My Body of Water

Right in the middle of our Clean Water Challenge Unit, this Earth Month, this National Poetry Month, I’m honored to share that I’m a poet with the Poetry on Buses program.

The theme this year is My Body of Water.

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Patsy Collins Award

I’m honored to be one of the three 2016 Patsy Collins Award recipients.

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Read more about this honor, and the other teachers, here.

https://islandwood.org/about/blogs/entry/celebrating-extraordinary-educators-who-opt-outside

String theory: Pedagogy in a Piece of String

How long is a piece of string? How can string hook us into an awe-some experience, and engage us in the human experience of learning? How can a piece of string tie us together?

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Explore my String Theory here:

https://spark.adobe.com/page/jO9RNsp2Qo0vE/

Engineering and the Design Process Webinar

Join me as one of the guest speakers for an exciting interactive presentation to support students’ understanding of the engineering design process and implementation of the new NGSS engineering standards. Hear from colleagues about how they have faced the “awesome challenge to update content and shift their practice to address the new standards.”  And, we’ll showcase video and interactive media resources that support the middle and high school Engineering Design core ideas and practices of NGSS and states’ NGSS-related standards.

Featured resources will be the Aerospace Engineering collection of digital resources available on PBS LearningMedia and Teaching Channel modules, specifically the Polymers for the Planet module. All resources are free and readily available.

This is the link for information and registration. http://bit.ly/2adTDIHwebinar info

Department of Education shout out

This week I learned that my work is featured in this week’s bulletin, the Teachers Edition, from the US Department of Education.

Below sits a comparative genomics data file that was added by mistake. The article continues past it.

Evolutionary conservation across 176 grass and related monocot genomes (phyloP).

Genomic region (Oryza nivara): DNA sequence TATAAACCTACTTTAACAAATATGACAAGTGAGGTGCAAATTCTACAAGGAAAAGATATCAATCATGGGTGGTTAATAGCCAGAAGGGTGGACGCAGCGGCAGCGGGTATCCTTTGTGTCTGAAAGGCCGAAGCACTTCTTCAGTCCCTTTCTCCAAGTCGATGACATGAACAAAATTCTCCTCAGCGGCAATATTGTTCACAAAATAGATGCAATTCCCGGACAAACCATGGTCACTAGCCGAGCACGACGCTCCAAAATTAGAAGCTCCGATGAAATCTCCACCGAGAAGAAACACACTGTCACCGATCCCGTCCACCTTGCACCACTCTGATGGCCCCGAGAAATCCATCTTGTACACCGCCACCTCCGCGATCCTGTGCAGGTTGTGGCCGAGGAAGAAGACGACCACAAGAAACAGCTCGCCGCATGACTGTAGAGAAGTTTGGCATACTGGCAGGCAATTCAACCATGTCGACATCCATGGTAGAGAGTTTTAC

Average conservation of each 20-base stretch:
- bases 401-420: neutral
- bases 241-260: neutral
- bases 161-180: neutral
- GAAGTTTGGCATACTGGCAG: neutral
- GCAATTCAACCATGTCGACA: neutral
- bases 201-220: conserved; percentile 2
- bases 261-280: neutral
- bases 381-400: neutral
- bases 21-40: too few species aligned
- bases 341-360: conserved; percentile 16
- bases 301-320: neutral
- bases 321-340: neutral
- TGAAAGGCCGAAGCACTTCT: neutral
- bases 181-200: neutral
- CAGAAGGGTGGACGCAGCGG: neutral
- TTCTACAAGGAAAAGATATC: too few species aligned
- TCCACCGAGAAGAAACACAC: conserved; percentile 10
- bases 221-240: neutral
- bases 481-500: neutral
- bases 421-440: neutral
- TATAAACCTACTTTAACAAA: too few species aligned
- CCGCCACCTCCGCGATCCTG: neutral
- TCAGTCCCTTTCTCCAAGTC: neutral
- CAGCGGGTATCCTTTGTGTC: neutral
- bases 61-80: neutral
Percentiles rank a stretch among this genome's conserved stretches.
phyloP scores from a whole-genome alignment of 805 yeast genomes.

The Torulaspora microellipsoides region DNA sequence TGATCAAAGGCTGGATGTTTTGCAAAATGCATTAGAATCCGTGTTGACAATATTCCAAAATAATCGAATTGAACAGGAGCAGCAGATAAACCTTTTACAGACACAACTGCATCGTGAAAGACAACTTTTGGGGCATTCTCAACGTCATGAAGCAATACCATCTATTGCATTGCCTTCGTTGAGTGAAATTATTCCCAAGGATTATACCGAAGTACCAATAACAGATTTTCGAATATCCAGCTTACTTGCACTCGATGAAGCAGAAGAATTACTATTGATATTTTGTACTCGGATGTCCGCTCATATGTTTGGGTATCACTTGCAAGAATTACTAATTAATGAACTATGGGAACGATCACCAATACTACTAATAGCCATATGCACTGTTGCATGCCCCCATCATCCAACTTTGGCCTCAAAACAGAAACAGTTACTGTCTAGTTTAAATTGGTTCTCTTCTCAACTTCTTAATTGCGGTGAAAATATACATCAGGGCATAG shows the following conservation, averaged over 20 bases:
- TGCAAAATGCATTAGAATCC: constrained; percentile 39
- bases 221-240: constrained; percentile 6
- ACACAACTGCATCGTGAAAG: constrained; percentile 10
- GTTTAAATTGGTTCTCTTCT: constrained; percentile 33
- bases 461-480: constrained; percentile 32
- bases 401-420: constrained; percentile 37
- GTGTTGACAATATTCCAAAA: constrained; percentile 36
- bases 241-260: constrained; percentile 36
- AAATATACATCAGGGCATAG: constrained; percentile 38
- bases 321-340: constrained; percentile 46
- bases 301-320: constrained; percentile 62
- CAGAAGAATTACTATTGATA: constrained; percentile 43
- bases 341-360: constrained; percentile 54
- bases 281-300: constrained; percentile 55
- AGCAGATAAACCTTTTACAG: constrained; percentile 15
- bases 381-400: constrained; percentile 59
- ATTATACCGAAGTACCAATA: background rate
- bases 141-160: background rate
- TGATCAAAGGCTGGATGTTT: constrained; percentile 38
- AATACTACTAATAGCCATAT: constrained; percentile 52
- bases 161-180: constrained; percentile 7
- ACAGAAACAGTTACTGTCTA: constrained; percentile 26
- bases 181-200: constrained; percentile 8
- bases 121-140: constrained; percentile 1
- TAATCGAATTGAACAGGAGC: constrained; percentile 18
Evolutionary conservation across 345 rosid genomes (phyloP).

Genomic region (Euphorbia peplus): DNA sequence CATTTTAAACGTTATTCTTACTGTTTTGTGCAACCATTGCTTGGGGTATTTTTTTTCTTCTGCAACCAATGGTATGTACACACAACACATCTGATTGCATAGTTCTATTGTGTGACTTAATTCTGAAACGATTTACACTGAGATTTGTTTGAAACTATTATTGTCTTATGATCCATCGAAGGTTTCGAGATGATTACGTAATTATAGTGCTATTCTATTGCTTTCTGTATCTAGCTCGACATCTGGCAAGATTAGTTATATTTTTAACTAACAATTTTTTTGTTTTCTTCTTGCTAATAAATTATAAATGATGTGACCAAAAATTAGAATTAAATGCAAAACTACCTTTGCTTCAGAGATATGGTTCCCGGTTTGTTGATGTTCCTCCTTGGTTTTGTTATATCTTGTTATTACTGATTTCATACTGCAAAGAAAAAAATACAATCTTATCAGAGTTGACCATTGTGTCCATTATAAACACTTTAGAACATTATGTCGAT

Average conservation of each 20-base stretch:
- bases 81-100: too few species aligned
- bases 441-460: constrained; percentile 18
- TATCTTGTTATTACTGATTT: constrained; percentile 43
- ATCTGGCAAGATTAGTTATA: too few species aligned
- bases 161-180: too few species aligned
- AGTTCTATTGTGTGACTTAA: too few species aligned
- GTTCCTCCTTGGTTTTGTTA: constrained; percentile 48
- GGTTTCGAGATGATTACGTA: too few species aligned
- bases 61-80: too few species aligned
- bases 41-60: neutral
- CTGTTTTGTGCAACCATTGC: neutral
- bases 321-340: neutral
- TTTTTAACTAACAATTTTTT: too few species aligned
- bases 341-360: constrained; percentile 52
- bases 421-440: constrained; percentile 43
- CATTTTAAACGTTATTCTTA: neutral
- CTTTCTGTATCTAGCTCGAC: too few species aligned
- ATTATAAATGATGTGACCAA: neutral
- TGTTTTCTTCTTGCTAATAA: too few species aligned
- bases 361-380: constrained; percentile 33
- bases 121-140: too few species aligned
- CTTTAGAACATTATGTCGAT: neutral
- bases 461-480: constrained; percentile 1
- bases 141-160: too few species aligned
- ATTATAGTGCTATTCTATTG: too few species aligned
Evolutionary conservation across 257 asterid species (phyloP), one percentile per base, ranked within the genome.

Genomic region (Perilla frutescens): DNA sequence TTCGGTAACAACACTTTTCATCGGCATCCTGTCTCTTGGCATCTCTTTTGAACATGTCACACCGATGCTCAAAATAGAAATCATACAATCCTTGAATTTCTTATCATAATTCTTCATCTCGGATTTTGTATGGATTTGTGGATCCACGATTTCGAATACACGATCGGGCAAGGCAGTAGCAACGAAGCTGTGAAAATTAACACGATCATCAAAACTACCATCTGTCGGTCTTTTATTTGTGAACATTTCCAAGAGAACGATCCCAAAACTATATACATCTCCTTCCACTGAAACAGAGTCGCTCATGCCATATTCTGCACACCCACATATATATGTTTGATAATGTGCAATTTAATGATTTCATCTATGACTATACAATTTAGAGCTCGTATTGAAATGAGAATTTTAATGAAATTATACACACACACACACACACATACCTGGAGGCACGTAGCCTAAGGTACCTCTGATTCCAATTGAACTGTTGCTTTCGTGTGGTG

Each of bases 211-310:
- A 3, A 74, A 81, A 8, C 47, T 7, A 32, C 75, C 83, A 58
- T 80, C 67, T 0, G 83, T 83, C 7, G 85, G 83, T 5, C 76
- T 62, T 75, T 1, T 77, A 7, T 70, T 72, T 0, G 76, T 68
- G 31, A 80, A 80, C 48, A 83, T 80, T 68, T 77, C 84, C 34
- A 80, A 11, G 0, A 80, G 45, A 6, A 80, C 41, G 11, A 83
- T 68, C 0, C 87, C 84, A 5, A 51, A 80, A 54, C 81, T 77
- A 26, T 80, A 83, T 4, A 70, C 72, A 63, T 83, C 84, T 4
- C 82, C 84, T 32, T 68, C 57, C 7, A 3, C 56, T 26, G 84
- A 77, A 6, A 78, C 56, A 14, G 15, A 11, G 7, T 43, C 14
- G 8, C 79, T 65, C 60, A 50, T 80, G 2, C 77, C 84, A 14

Resources for Educators

Classroom doing Engineering

Video Worth Watching

It’s a Plastic World

Incorporating engineering design principles into your science classroom is not as difficult as it may seem.Watch what happens when engineers and educators collaborate. In partnership with Boeing, classroom teacher Jessica Levine revisits the properties of matter and introduces students to polymeric materials and their properties (TeachingChannel).

Polymers for the Planet–a Boeing Scholars and Teaching Channel Curriculum Project

The curriculum development work I did this year with Boeing Engineers and the Teaching Channel is now live on the web as the first in the series. I’m so honored to have been part of this great partnership. Many thanks to Philip Bell for this opportunity, AACT for inspiration, and my Eckstein colleagues for support.

Classroom teacher Jessica Levine worked alongside Boeing engineers Kay Blohowiak and Jill Seebergh to develop Polymers for the Planet, a module of instruction that not only seamlessly interjects authentic industry practices into the classroom, but also builds student awareness about how they can have an impact on the world around them. The unit revisits the properties of matter and introduces students to polymeric materials and their properties, with hands-on activities that explores types and uses of plastics and reinforced plastic composites, as well as recycling/upcycling of plastics and composites.

Singing for Science

I was recently featured on  Erin Sterling’s Adequate Yearly Progress Podcast.

Erin is the librarian at my school and frequently interviews colleagues about what they like about teaching, what they don’t like, and other words of wisdom. Erin also recorded my singing a parody with my students to teach Science concepts. Erin writes this about her interview with me:

“Todays’ interview features Jessica Levine, a compassionate, musical, energetic science teacher at Eckstein Middle School.  Jessica and I not only have a shared interest in using theater and music in the classroom, but also love John Green novels, sharing books of all types we’re reading with each other, and we both went to small liberal arts colleges. (I went to Carleton College and she went to Oberlin). Listen to Jessica talk about how she transitioned from working in environmental after-school nonprofits to public school, the power of song and rhythm in teaching, and a new way she’s engaging students in their own assessments this year.

Plus, a bonus! In this episode, instead of using the normal intro and outro music,  you get to listen to Jessica singing and playing the ukelele for a science parody of Creedence Clearwater Revival’s Bad Moon Rising that explains the concepts Conduction, Convection, Radiation. A great test for you who haven’t studied science since high school.”

I hope you’ll have a listen.